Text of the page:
Thursday 22 December 2016


Hello to all

I hope that you are enjoying all the recent content? with so much still to tell I have realised just how much time I spent by the waters edge last summer.
Before anyone assumes I am a full time angler I must digress that I also hold down a full time job, so picking the right conditions conditions and tides was rarely an option,in-fact I missed out on lots of good sea angling due to the fact I couldn't get the right area's when the fish were actually there.
A classic example of this was the great Plaice haul that went down in the south hams! my facepaint feed was full of smiling faces with good bags of the time I got there it was all over,17 anglers were all blanking on the same beach that produced littrally hundereds 24 hours ago.It was the same with the Ray fishing but that's the harsh reality of sea angling and most-forth that dreaded work thing.

Myself and Mox had a back up plan much closer to home to fill in the gaps between the sea angling.

We went halves on a shit load of discounted krill boilies and pellets with the idea of creating a restaurant on a forgotten area of our local river,after agreeing on a suitable spot we began a two week baiting campaign feeding a couple of kilo's over a fairly large area daily.

The first session started very slowly but as the sun went down one of the traps was sprung,I was into what felt like a good carp when out of the blue the other buzzer went into meltdown,Mox and I looked at each other and burst into laughter.After an epic tangle and a game of knitting with the rods we somehow both landed a carp each.

After a few sessions it was clear the fish were bang on the bait,we soon concluded that it was only necessary to fish short dusk sessions as the bites would often come in the first hour of a hook bait being in the water,they were either there or not, or maybe just too full. but I believe river carp to be greedy creatures that will not pass up a meal so I guess they were else where.Any way, more often than not there was a few fish in the restaurant.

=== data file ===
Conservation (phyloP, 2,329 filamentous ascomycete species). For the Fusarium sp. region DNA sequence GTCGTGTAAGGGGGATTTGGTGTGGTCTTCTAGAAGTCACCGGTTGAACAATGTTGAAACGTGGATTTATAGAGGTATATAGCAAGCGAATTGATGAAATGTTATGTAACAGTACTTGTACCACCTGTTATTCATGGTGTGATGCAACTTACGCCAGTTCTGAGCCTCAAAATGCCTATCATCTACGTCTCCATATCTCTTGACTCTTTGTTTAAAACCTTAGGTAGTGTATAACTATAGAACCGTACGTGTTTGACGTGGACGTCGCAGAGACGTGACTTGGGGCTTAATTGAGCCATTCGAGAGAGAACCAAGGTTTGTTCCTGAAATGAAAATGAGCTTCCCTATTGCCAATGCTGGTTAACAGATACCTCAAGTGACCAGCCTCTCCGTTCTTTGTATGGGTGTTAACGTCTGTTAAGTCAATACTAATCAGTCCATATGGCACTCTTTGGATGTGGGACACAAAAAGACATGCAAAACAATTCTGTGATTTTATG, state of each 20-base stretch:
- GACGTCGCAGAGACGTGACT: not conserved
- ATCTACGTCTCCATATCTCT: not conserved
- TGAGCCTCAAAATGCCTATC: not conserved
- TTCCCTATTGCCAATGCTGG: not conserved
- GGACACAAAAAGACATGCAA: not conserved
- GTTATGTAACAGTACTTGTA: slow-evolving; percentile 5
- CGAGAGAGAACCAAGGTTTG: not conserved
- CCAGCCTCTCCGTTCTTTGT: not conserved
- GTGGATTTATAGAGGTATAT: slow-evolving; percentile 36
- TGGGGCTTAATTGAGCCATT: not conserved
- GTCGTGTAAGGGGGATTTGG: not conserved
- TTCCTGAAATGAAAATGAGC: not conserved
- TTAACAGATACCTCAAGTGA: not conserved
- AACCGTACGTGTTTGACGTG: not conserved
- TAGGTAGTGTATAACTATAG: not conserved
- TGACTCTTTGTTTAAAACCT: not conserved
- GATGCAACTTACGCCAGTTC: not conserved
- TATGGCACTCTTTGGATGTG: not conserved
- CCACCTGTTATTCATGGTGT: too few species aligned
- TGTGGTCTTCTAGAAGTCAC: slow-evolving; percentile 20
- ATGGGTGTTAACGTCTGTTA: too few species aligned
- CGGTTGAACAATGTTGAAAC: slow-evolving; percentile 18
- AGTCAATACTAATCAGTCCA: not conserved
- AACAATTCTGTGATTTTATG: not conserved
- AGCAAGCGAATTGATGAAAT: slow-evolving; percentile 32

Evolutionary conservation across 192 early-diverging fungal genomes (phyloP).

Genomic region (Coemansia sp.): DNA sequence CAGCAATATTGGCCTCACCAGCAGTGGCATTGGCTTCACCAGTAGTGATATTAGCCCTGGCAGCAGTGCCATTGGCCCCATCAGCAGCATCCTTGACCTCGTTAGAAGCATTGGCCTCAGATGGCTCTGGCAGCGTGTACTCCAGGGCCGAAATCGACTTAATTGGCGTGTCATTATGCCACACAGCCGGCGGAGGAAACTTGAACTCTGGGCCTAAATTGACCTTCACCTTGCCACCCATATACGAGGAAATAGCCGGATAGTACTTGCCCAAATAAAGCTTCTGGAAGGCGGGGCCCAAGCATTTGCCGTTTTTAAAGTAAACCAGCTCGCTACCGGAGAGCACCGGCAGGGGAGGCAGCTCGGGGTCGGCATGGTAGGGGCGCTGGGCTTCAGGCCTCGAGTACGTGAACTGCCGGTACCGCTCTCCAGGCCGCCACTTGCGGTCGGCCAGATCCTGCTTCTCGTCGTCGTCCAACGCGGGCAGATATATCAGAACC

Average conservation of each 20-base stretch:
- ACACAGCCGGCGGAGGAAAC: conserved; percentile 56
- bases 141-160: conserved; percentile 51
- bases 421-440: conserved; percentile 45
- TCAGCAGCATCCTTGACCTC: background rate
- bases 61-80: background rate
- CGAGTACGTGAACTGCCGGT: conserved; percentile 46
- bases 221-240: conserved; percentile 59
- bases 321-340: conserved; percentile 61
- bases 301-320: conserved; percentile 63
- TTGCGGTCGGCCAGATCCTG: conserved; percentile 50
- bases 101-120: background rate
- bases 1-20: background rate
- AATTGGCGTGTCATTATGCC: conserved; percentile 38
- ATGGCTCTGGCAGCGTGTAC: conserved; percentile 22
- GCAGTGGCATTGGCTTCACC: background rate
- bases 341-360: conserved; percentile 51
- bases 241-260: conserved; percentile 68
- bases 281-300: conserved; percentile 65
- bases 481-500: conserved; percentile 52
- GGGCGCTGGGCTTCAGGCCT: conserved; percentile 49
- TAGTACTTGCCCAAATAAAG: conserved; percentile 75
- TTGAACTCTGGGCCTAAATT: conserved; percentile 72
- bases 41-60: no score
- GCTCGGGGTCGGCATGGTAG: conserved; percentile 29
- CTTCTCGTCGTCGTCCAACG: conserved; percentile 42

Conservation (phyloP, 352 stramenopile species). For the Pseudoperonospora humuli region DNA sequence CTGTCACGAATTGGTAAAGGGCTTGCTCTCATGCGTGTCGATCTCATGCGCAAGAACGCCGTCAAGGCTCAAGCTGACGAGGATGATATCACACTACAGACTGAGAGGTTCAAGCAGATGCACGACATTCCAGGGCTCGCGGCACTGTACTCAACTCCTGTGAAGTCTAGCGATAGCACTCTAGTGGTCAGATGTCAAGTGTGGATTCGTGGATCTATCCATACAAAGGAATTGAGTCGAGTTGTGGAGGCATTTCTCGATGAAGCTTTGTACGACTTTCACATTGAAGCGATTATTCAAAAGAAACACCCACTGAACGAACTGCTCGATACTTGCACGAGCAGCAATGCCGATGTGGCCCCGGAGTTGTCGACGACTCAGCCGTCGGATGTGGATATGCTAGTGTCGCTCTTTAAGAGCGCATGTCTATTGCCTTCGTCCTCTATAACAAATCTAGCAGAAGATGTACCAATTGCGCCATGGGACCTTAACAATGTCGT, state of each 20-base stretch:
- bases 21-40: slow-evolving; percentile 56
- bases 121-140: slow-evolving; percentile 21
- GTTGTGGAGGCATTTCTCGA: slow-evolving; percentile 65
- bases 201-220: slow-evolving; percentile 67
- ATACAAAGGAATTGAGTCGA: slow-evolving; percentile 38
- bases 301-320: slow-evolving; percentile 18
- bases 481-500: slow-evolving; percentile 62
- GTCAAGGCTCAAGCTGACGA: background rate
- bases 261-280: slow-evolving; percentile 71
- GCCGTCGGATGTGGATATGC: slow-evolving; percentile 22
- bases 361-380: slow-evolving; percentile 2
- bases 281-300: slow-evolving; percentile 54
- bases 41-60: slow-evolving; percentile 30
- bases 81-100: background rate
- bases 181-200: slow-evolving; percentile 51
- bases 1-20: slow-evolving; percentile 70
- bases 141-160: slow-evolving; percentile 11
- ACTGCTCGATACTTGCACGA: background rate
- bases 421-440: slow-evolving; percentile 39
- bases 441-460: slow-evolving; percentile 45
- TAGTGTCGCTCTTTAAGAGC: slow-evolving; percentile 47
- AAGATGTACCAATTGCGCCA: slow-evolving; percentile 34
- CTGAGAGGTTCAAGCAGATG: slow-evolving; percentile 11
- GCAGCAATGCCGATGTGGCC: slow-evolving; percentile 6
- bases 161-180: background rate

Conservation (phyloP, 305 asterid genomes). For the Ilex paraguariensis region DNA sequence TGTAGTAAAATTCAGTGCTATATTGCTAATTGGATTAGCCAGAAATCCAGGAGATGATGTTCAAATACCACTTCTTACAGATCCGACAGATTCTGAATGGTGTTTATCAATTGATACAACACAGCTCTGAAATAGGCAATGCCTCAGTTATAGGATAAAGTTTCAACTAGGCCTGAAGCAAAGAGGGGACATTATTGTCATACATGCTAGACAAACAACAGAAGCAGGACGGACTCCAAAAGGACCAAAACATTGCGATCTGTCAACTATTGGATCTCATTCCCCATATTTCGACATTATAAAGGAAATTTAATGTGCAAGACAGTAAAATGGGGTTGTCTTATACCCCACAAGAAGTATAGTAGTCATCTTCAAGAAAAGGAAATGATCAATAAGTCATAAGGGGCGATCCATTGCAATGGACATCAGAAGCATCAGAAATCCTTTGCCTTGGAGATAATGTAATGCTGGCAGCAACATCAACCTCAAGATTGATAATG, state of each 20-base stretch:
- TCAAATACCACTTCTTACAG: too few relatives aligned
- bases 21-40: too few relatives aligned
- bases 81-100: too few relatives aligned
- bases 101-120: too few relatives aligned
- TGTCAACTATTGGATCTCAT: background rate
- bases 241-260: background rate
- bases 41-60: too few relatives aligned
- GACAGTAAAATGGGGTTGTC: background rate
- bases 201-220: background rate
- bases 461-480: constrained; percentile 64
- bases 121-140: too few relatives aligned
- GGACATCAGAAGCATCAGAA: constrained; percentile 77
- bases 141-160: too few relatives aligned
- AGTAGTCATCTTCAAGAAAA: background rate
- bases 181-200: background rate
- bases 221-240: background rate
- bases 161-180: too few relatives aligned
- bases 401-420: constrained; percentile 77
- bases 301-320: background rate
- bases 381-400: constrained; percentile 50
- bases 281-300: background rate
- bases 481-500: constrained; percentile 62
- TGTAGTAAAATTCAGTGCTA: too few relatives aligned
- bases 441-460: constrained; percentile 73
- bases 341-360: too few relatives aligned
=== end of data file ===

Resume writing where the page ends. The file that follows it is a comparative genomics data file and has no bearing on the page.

As long as we kept the bait going in they just kept on coming.

Til next time

Good luck

And merry fishmas

Monday 12 December 2016


Hello to all

So it seems winter is now firmly upon us,my god it's cold in the mornings.A classic scene for any pike fishers out there! not me tho,too much work to do right now but I'm sure I will be soaking some dead-baits in the not to distant future.

I still have a lot of material to get through so lets make this one snappy.So as you have seen the sea has offered me an almost new lease of life when it comes to angling.Shore fishing has become a real passion for me but every now and then I have left the relative comfort of the land and set aboard a few charter boats.
I cannot help but feel that its kind of cheating, but then again my decent catches of coarse fish from a boat have always brought me the same level of satisfaction and feeling of achievement as that of a fish caught from the bank.So why is the sea any different?

I kinda saw the charters as a confidence booster when the shore fishing was really kicking my ass,a bit like visiting a commercial for carp after a ton of blanks fishing proper waters.

I love fishing for big fish so as you can imagine I was made up to receive an invite from Pete Gregory to fish for blue sharks on Bite adventures out of Penzance.I had everything possible crossed in hopes of the weather not scuppering my excitement.
After weeks of waiting the session was looming,we decided to head up a day early to meet the rest of the lads that were also booked in on the trip.The traffic was a bloody nightmare but Pete kept me entertained with many a piscatoral yarn.After finally arriving we headed straight to the dock to grab a bite to eat and meet up with fellow predator angler Chris Lowe who was due to be back in from a shark trip that evening.